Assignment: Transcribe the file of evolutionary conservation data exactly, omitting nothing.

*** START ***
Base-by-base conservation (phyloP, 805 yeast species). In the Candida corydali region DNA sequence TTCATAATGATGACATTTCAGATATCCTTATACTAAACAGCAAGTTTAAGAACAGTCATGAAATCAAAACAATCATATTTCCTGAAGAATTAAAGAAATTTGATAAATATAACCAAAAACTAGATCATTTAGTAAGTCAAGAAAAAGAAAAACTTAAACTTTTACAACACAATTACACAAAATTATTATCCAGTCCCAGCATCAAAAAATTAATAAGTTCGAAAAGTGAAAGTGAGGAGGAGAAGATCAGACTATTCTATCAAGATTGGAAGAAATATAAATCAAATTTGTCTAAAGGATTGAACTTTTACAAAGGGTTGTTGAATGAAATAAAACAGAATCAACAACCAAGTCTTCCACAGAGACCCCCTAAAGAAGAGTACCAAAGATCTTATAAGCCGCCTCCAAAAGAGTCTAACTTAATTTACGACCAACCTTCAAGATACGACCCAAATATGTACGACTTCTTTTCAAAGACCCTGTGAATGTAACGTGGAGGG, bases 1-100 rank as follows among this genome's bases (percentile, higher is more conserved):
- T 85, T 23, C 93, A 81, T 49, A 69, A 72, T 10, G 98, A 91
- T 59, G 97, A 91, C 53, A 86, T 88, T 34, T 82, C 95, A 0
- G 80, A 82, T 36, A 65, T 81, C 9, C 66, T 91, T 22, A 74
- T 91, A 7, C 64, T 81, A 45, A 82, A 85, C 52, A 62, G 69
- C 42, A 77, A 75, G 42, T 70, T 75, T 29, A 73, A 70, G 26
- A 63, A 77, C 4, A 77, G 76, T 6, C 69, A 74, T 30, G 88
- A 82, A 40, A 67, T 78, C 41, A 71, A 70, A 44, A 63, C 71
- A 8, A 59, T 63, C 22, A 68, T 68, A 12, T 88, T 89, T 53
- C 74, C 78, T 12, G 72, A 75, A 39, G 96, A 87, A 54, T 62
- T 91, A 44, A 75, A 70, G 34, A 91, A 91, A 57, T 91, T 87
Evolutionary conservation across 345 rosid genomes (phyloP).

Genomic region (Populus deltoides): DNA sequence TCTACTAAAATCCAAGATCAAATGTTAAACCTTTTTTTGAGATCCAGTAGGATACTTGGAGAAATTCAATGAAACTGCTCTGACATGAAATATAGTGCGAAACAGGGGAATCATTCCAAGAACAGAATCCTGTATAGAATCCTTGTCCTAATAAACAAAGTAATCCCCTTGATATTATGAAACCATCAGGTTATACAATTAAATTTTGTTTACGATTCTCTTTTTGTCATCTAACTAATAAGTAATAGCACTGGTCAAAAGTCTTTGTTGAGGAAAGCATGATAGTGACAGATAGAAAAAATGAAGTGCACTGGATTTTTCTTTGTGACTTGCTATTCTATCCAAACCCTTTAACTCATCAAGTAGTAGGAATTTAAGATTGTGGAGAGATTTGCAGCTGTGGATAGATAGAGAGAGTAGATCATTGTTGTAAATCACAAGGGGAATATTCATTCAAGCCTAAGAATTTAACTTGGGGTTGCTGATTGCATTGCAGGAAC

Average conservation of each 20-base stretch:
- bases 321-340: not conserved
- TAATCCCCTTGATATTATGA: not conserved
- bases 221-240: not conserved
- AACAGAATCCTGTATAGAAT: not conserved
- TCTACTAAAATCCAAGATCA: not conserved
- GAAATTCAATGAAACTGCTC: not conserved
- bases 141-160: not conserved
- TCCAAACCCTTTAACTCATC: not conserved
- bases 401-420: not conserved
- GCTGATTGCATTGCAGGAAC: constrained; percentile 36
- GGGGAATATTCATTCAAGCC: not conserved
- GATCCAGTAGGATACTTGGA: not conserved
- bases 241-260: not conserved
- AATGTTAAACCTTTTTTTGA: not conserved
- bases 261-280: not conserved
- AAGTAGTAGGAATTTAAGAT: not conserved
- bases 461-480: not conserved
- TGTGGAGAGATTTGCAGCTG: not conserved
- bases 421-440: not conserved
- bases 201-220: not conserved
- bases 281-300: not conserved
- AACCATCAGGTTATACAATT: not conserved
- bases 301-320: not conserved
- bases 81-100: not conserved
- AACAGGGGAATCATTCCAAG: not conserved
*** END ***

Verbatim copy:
Base-by-base conservation (phyloP, 805 yeast species). In the Candida corydali region DNA sequence TTCATAATGATGACATTTCAGATATCCTTATACTAAACAGCAAGTTTAAGAACAGTCATGAAATCAAAACAATCATATTTCCTGAAGAATTAAAGAAATTTGATAAATATAACCAAAAACTAGATCATTTAGTAAGTCAAGAAAAAGAAAAACTTAAACTTTTACAACACAATTACACAAAATTATTATCCAGTCCCAGCATCAAAAAATTAATAAGTTCGAAAAGTGAAAGTGAGGAGGAGAAGATCAGACTATTCTATCAAGATTGGAAGAAATATAAATCAAATTTGTCTAAAGGATTGAACTTTTACAAAGGGTTGTTGAATGAAATAAAACAGAATCAACAACCAAGTCTTCCACAGAGACCCCCTAAAGAAGAGTACCAAAGATCTTATAAGCCGCCTCCAAAAGAGTCTAACTTAATTTACGACCAACCTTCAAGATACGACCCAAATATGTACGACTTCTTTTCAAAGACCCTGTGAATGTAACGTGGAGGG, bases 1-100 rank as follows among this genome's bases (percentile, higher is more conserved):
- T 85, T 23, C 93, A 81, T 49, A 69, A 72, T 10, G 98, A 91
- T 59, G 97, A 91, C 53, A 86, T 88, T 34, T 82, C 95, A 0
- G 80, A 82, T 36, A 65, T 81, C 9, C 66, T 91, T 22, A 74
- T 91, A 7, C 64, T 81, A 45, A 82, A 85, C 52, A 62, G 69
- C 42, A 77, A 75, G 42, T 70, T 75, T 29, A 73, A 70, G 26
- A 63, A 77, C 4, A 77, G 76, T 6, C 69, A 74, T 30, G 88
- A 82, A 40, A 67, T 78, C 41, A 71, A 70, A 44, A 63, C 71
- A 8, A 59, T 63, C 22, A 68, T 68, A 12, T 88, T 89, T 53
- C 74, C 78, T 12, G 72, A 75, A 39, G 96, A 87, A 54, T 62
- T 91, A 44, A 75, A 70, G 34, A 91, A 91, A 57, T 91, T 87
Evolutionary conservation across 345 rosid genomes (phyloP).

Genomic region (Populus deltoides): DNA sequence TCTACTAAAATCCAAGATCAAATGTTAAACCTTTTTTTGAGATCCAGTAGGATACTTGGAGAAATTCAATGAAACTGCTCTGACATGAAATATAGTGCGAAACAGGGGAATCATTCCAAGAACAGAATCCTGTATAGAATCCTTGTCCTAATAAACAAAGTAATCCCCTTGATATTATGAAACCATCAGGTTATACAATTAAATTTTGTTTACGATTCTCTTTTTGTCATCTAACTAATAAGTAATAGCACTGGTCAAAAGTCTTTGTTGAGGAAAGCATGATAGTGACAGATAGAAAAAATGAAGTGCACTGGATTTTTCTTTGTGACTTGCTATTCTATCCAAACCCTTTAACTCATCAAGTAGTAGGAATTTAAGATTGTGGAGAGATTTGCAGCTGTGGATAGATAGAGAGAGTAGATCATTGTTGTAAATCACAAGGGGAATATTCATTCAAGCCTAAGAATTTAACTTGGGGTTGCTGATTGCATTGCAGGAAC

Average conservation of each 20-base stretch:
- bases 321-340: not conserved
- TAATCCCCTTGATATTATGA: not conserved
- bases 221-240: not conserved
- AACAGAATCCTGTATAGAAT: not conserved
- TCTACTAAAATCCAAGATCA: not conserved
- GAAATTCAATGAAACTGCTC: not conserved
- bases 141-160: not conserved
- TCCAAACCCTTTAACTCATC: not conserved
- bases 401-420: not conserved
- GCTGATTGCATTGCAGGAAC: constrained; percentile 36
- GGGGAATATTCATTCAAGCC: not conserved
- GATCCAGTAGGATACTTGGA: not conserved
- bases 241-260: not conserved
- AATGTTAAACCTTTTTTTGA: not conserved
- bases 261-280: not conserved
- AAGTAGTAGGAATTTAAGAT: not conserved
- bases 461-480: not conserved
- TGTGGAGAGATTTGCAGCTG: not conserved
- bases 421-440: not conserved
- bases 201-220: not conserved
- bases 281-300: not conserved
- AACCATCAGGTTATACAATT: not conserved
- bases 301-320: not conserved
- bases 81-100: not conserved
- AACAGGGGAATCATTCCAAG: not conserved